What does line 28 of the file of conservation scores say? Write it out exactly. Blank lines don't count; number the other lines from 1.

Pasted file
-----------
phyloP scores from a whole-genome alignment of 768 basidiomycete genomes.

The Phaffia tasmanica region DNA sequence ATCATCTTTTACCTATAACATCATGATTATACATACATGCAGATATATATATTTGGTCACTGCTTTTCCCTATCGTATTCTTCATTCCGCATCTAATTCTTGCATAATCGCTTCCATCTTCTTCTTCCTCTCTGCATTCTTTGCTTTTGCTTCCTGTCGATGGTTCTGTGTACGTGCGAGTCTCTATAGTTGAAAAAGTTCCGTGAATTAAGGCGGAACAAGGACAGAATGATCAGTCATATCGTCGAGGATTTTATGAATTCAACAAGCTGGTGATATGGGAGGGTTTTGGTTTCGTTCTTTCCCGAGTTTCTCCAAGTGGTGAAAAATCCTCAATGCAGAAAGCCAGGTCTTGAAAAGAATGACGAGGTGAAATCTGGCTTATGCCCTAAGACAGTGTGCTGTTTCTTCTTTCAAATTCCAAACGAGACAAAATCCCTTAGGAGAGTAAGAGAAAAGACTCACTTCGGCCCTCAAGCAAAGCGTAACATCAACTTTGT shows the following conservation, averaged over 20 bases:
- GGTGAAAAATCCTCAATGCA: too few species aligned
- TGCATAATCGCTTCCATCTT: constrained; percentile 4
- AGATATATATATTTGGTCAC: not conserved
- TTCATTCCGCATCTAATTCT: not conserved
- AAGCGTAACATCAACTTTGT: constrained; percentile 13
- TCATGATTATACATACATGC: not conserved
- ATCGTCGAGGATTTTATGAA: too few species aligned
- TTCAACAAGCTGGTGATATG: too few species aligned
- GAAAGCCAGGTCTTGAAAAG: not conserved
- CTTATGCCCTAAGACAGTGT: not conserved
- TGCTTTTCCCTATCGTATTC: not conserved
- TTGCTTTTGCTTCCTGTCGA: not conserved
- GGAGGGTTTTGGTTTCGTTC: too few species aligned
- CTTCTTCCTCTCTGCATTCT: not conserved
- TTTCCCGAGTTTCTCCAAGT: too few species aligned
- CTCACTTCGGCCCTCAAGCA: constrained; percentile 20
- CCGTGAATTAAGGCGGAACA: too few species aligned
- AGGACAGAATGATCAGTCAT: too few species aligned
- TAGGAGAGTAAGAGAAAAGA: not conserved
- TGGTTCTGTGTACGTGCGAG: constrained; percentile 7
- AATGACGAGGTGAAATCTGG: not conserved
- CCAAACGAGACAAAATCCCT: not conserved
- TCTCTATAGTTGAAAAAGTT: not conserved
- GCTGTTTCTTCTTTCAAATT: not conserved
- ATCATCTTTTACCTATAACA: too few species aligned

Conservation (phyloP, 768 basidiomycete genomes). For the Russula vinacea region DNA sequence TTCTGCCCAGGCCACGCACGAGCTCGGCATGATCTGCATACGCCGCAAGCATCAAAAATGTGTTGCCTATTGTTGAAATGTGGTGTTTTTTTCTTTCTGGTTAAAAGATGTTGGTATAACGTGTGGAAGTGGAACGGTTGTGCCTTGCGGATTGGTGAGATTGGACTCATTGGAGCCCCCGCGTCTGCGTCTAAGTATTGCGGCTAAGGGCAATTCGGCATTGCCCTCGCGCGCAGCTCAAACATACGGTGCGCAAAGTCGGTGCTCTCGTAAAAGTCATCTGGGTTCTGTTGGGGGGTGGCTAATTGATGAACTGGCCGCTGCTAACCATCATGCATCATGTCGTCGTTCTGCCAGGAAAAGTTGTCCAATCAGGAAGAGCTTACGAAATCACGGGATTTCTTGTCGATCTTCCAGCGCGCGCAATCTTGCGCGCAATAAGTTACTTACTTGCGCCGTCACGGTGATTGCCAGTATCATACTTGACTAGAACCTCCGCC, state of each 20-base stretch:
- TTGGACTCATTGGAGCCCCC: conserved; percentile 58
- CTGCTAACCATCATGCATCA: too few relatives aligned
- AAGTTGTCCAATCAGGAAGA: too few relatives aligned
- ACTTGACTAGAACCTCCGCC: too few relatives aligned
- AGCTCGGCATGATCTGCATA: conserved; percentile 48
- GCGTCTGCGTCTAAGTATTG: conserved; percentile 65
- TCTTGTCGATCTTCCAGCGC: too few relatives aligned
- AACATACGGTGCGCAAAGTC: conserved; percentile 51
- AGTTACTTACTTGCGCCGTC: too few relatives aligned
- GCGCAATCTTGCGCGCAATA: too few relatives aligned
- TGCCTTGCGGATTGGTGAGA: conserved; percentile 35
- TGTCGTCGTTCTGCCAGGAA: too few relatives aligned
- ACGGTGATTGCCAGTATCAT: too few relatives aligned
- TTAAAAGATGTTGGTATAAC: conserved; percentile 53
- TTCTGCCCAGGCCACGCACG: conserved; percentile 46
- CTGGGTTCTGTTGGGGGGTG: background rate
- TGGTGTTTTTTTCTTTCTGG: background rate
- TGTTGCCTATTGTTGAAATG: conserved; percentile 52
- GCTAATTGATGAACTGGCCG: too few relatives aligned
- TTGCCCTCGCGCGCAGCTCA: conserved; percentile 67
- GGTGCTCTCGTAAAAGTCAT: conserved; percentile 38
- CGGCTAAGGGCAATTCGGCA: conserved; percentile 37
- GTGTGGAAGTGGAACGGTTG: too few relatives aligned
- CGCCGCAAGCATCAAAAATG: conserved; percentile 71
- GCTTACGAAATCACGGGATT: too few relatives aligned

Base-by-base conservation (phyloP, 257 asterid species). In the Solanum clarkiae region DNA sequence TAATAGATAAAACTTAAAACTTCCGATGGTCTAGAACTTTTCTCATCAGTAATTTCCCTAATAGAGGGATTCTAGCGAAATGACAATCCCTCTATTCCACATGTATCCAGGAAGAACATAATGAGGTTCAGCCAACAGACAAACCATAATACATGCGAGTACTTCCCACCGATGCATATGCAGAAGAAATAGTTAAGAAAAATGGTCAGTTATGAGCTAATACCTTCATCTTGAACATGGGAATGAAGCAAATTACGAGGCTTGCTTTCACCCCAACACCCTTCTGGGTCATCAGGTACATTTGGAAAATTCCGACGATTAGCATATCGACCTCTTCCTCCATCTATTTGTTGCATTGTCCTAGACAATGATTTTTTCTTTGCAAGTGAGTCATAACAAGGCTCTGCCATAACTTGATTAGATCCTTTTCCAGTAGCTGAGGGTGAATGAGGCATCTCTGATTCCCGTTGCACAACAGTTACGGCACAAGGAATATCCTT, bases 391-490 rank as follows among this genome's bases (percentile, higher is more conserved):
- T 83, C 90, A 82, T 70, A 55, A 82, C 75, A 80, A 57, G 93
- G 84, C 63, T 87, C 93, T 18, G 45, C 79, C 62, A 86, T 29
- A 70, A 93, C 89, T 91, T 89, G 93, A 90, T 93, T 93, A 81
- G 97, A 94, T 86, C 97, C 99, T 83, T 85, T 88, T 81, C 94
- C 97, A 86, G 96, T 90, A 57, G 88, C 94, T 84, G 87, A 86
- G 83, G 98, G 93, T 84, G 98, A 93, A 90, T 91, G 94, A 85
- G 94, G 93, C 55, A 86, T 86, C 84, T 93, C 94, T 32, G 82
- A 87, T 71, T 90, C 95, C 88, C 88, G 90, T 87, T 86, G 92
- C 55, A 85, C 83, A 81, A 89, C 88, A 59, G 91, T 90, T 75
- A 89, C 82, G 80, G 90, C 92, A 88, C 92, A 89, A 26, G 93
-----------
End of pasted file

Conservation (phyloP, 768 basidiomycete genomes). For the Russula vinacea region DNA sequence TTCTGCCCAGGCCACGCACGAGCTCGGCATGATCTGCATACGCCGCAAGCATCAAAAATGTGTTGCCTATTGTTGAAATGTGGTGTTTTTTTCTTTCTGGTTAAAAGATGTTGGTATAACGTGTGGAAGTGGAACGGTTGTGCCTTGCGGATTGGTGAGATTGGACTCATTGGAGCCCCCGCGTCTGCGTCTAAGTATTGCGGCTAAGGGCAATTCGGCATTGCCCTCGCGCGCAGCTCAAACATACGGTGCGCAAAGTCGGTGCTCTCGTAAAAGTCATCTGGGTTCTGTTGGGGGGTGGCTAATTGATGAACTGGCCGCTGCTAACCATCATGCATCATGTCGTCGTTCTGCCAGGAAAAGTTGTCCAATCAGGAAGAGCTTACGAAATCACGGGATTTCTTGTCGATCTTCCAGCGCGCGCAATCTTGCGCGCAATAAGTTACTTACTTGCGCCGTCACGGTGATTGCCAGTATCATACTTGACTAGAACCTCCGCC, state of each 20-base stretch: